Harvard Journal of Law & Public Policy

Tri-annual journal featuring scholarly review of law and issues of importance to students, educators, and practioners.

Articles from Vol. 37, No. 1, Winter

Against the EPA, Absurdity Is No Defense
The term "revolution" accurately describes what happened in the 1970s in the realm of environmental regulation. The way we started looking at things in the 1970s really was a dramatic change from the way we looked at them previously. In fact, a...
A "[Non]essential Limit on Our Power": Standing Doctrine and Judicial Restraint in Hollingsworth V. Perry
Article III, Section 2 of the United States Constitution grants federal courts broad jurisdiction to consider "Cases" and "Controversies." (1) The Supreme Court has established that there is no "Case" or "Controversy"--and thus no federal court jurisdiction-if...
Coercion, Conditions, and Commandeering: A Brief Note on the Medicaid Holding of NFIB V. Sebelius
"Cooperative" fiscal federalism programs cover a vast range of government services, from education to transportation to health care. Far and away the largest of these programs is Medicaid, (1) which constitutes close to forty-five percent of all federal...
Complete Diversity and the Closing of the Federal Courts
Article III of the Constitution was designed to establish a federal judiciary, in the words of Federalist No. 81, "competent to the determination of matters of national jurisdiction." (1) The Framers were unwilling to rely on the state courts for this...
Crack Cocaine, Congressional Inaction, and Equal Protection
I. THE HISTORY OF FEDERAL DRUG POLICY II. CRACK COCAINE, RACE, AND EQUAL PROTECTION LAW A. Legislation and Equal Protection Law B. Legislative Inaction and Equal Protection Law 1. The Article I Lawmaking Process 2. The Due...
Crony Capitalism: Right Here, Right Now
Crony capitalism describes an economic and political environment in which pursuing and obtaining government favors is both part of everyday life and a necessary protocol for succeeding in business. Where crony capitalism exists, notions of meritocracy...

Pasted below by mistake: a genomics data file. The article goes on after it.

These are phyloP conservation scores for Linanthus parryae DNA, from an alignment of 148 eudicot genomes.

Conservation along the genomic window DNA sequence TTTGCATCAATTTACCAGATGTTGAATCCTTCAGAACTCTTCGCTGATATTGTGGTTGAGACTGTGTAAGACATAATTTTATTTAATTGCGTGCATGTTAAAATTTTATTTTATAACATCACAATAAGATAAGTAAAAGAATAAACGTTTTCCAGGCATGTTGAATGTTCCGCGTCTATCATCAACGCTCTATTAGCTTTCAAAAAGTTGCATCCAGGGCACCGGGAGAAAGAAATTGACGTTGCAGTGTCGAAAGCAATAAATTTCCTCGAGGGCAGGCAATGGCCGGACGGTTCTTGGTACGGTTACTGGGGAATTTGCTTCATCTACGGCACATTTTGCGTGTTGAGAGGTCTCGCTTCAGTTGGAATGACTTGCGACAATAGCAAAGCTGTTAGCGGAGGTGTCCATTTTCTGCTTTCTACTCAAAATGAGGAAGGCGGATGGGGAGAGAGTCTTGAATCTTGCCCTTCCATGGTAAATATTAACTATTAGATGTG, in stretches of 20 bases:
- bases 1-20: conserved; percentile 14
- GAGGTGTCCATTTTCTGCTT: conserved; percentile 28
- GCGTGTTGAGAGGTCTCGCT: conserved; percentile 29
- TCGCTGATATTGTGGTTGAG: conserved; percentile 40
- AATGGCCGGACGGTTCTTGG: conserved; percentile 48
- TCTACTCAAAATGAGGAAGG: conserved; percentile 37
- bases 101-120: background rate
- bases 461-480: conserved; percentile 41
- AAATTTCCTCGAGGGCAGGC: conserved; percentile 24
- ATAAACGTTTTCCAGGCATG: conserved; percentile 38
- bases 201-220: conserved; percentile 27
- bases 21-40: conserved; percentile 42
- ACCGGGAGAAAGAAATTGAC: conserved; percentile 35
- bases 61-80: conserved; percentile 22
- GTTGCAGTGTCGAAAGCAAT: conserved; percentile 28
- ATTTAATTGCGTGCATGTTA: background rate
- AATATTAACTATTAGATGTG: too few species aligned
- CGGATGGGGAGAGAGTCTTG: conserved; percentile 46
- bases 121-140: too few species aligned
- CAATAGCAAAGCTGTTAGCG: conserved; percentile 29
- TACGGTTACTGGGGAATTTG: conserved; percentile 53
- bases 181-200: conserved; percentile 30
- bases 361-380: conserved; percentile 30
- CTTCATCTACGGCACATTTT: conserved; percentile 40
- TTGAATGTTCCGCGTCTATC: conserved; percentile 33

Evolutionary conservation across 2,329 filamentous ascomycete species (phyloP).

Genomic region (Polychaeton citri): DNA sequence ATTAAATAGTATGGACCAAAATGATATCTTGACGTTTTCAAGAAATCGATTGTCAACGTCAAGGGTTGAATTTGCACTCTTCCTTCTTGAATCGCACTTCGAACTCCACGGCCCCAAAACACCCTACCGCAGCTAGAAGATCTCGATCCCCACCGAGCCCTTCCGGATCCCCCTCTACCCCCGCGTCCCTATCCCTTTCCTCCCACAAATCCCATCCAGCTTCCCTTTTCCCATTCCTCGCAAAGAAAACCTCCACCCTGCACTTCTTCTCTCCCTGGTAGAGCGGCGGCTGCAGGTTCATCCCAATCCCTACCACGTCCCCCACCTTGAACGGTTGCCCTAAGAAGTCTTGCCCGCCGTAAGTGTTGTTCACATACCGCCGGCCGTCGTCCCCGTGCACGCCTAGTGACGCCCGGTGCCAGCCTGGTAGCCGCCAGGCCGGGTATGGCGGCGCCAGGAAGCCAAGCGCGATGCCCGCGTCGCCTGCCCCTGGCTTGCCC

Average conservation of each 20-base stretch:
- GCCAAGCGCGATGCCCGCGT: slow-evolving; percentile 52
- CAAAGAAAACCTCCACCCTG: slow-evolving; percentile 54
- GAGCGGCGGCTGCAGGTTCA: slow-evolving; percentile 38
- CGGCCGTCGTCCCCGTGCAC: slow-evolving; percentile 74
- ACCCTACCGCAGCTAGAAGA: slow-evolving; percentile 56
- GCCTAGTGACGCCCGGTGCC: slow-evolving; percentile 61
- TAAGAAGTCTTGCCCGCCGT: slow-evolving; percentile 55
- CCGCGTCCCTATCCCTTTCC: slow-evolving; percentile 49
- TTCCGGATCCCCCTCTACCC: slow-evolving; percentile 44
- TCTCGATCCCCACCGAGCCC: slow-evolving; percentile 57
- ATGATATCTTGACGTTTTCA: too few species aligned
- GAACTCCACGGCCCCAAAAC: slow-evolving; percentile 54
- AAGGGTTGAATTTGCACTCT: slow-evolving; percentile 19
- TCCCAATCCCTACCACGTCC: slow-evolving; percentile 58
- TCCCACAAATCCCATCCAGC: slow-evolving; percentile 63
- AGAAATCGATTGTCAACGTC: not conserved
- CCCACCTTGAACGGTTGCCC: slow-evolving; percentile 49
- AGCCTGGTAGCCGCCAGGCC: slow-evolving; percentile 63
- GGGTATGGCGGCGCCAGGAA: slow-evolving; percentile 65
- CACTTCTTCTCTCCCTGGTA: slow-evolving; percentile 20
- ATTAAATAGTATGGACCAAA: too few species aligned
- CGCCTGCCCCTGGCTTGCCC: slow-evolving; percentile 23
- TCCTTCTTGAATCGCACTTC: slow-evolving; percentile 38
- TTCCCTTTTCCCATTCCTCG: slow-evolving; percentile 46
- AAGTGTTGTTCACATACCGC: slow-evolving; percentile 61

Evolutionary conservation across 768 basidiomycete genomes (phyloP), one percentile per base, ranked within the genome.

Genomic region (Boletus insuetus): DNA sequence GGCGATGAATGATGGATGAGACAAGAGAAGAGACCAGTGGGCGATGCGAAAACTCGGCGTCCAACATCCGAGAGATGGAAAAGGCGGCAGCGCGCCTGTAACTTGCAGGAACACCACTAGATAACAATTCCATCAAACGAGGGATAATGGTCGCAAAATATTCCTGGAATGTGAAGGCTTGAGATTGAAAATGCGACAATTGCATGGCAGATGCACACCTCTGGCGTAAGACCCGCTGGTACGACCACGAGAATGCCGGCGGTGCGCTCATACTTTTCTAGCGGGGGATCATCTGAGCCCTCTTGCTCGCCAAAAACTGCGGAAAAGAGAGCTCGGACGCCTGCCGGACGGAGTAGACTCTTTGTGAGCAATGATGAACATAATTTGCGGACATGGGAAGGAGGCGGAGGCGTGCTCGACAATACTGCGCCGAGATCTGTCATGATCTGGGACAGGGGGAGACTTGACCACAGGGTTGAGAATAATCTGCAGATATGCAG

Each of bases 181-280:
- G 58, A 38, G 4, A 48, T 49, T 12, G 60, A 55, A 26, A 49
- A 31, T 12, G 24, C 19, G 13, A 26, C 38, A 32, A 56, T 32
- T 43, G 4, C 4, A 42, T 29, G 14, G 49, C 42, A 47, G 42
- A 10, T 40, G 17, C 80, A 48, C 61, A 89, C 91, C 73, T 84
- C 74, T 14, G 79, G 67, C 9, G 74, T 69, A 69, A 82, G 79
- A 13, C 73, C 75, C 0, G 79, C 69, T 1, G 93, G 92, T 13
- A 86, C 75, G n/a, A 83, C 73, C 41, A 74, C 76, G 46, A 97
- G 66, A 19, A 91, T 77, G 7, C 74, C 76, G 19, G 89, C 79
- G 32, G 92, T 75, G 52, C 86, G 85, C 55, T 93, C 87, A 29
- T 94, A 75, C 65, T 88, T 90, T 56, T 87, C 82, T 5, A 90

How the Law School Can Succeed - an Invitation
I have been lucky enough to give many talks at law schools, and whenever I take the microphone--and, inevitably, lower the microphone--the question flashes on people's faces: "Why him?" For one thing, I have no data to share, no findings to report,...
Intellectual Diversity in the Legal Academy
Elite law faculties are overwhelmingly liberal. Jim Lindgren has proven the point empirically. (1) I will just add my impressions from Georgetown Law School to reinforce the point. We are a faculty of 120, (2) and, to my knowledge, the number of professors...
Intent-Optional Criminal Statutes: A Plea for Reform, and a Note of Caution to Reformers
This Essay is adapted from a panel discussion on federal police power, or the nonexistence thereof, and the relatively recent trend of enacting federal criminal statutes to impose punishment without proof of bad intent. I am going to say very little...
Legal Academia and the Blindness of the Elites
The Harvard Federalist Society hosted a conference on diversity in the legal academy in the spring of 2013. The premise of this conference was that there ought to be more intellectual diversity on the faculties of America's law schools. While there...
Looking Back to Look Forward: Reexamining the Application of the Third-Party Doctrine to Conveyed Papers
The third-party doctrine maintains that individuals lose Fourth Amendment protection for information knowingly revealed to third parties. Applying this rule, courts have held that individuals lack Fourth Amendment protection for, among other things,...
Modern Environmentalists Overreach: A Plea for Understanding Background Common Law Principles